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Gear Guy

How can I repair a daged tent fly?

Having loaned my friend my old Sierra Designs tent, he returned it several months later without having adequately aired it out. The coating on the fly is now tacky and starting to pull away from the nylon. I called Sierra Designs to ask about a replacement, but they no longer carry replacements for the model I have. They did, though, offer to sell me a tent at half price in exchange for my existing tent. Should I go with their offer or have someone just repair the fly and waterproof coating? Eric Manhattan Beach, California

A: First, let's get one thing straight. When they offered to sell you a tent, wouldn't the operative phrase be, "Sell your FRIEND a tent"? After all, he's the guy who owes you a tent. It's bad form indeed to borrow a tent and return it in poor condition.

Orion AST

So, what to do? It is possible to perform some repair work on the fabric. Campmor, among others, sells Kenyon Recoat 3 ($8 a jar;, which can be painted onto fabric that's lost its waterproof coating. But the stuff is a little hard to work with, and not as durable as the original coating. Plus, the tent may have suffered other damage by now; in many cases, tent fabric may look just fine but has lost 50 percent or more of its strength due to rot, UV damage, and so on. So, I'd say the offer from Sierra Designs is pretty good. But, what tent? If weight really matters, then I'd snap up the Hyperlight AST ($269;, a new two-person tent that weighs under five pounds. I also like the Orion AST ($219), a slightly older tent but an extremely good three-season, two-person model that has long been one of my favorites. Weight is just over five pounds, so not bad, either.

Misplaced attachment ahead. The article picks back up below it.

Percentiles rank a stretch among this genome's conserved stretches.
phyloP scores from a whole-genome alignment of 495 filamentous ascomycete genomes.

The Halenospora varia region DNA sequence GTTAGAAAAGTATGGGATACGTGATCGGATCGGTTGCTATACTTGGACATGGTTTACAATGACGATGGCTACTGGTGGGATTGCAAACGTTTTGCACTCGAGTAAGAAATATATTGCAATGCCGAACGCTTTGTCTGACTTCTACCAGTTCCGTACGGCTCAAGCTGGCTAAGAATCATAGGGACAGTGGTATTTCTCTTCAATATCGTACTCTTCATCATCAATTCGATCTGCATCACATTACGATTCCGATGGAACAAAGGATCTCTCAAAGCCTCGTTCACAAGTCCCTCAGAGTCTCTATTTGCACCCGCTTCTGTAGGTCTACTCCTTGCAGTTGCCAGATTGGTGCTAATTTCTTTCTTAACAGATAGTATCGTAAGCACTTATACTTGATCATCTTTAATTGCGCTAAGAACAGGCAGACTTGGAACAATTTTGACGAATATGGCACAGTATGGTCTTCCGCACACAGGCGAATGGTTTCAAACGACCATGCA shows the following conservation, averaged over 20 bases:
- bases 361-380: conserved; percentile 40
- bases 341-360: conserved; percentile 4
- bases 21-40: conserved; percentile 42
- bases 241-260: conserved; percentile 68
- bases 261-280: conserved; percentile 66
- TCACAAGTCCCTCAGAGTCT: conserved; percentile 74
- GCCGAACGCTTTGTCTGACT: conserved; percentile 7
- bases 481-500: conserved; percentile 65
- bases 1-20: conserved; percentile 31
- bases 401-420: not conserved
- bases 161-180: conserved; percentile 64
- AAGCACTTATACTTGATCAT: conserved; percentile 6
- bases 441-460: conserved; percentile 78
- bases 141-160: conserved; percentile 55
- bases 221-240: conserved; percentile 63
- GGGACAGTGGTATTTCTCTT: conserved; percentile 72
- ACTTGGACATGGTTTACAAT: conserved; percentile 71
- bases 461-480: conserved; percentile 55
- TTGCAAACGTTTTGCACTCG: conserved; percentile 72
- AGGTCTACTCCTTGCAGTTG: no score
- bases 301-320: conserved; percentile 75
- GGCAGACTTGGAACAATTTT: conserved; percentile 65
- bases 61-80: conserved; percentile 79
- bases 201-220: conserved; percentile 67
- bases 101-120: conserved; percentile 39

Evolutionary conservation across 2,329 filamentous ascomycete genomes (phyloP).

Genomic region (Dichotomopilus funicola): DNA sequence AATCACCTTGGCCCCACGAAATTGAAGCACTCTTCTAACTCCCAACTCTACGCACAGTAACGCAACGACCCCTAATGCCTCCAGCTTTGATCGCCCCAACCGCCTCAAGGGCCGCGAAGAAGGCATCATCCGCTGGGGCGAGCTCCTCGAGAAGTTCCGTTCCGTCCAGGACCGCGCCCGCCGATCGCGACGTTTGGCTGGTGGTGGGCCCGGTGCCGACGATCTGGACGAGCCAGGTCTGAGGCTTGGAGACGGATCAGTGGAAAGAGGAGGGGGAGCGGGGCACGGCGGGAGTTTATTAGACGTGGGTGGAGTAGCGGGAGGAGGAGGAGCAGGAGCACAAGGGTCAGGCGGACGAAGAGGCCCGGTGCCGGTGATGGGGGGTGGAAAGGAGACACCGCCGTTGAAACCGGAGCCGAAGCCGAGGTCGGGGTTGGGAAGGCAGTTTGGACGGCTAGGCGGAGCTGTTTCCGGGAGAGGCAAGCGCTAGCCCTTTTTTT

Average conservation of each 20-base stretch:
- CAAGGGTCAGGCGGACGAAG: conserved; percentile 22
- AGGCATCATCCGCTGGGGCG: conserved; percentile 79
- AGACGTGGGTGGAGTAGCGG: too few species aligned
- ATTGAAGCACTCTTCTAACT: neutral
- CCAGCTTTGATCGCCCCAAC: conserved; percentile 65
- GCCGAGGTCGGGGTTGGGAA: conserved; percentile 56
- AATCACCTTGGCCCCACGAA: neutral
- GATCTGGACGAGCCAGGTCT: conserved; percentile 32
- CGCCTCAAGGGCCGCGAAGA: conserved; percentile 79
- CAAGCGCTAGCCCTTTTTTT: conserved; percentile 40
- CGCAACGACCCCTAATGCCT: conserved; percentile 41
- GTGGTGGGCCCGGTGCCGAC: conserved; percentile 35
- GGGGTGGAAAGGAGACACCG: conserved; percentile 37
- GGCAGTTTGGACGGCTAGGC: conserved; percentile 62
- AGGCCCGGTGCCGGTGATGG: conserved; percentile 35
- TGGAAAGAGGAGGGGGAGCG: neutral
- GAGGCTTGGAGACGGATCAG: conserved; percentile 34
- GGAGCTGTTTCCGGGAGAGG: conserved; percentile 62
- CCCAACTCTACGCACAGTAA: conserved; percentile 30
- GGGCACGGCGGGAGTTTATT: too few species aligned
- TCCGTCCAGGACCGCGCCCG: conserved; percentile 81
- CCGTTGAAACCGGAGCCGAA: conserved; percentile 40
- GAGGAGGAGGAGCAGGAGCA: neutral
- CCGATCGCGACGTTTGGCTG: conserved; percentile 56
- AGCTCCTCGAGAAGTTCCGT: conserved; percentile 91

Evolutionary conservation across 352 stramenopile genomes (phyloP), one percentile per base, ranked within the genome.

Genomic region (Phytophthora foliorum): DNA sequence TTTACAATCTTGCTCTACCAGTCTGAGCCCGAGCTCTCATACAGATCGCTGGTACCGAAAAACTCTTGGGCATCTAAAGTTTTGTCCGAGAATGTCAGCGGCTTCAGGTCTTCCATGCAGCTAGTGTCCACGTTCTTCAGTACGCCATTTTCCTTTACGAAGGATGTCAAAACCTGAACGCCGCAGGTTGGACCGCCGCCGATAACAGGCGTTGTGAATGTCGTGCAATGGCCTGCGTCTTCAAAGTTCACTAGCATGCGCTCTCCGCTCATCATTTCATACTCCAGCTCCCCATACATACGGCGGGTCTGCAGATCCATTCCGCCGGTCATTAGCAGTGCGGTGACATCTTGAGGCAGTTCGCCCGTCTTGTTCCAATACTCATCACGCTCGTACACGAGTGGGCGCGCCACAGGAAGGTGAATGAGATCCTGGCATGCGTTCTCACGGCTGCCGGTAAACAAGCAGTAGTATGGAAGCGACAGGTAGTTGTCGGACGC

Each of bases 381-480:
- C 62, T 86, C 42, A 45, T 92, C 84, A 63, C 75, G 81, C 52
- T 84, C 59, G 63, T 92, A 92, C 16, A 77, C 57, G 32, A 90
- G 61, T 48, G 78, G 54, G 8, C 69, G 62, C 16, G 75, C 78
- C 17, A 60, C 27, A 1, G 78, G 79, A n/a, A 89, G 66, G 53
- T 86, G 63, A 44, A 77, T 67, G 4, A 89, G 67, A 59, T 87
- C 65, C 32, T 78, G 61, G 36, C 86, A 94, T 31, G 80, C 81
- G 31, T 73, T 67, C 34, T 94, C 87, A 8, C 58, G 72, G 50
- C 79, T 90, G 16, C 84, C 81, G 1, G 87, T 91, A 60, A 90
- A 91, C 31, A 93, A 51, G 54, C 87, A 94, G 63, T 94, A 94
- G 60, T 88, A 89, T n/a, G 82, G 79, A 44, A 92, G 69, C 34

If you want to go four-season, then Sierra Designs' Hercules AST ($399) is an extremely good option, if a little hefty at about nine pounds. Likewise, Mountain Hardwear's Trango 2 ($450; is another nine-pounder, though it does mix in a roomy 40 square feet of floor space.

In short, I'd go for either the Orion or the Hercules. Tell your friend to foot part of the bill. And don't loan him a tent ever again.

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Lead Photo: courtesy, Sierra Designs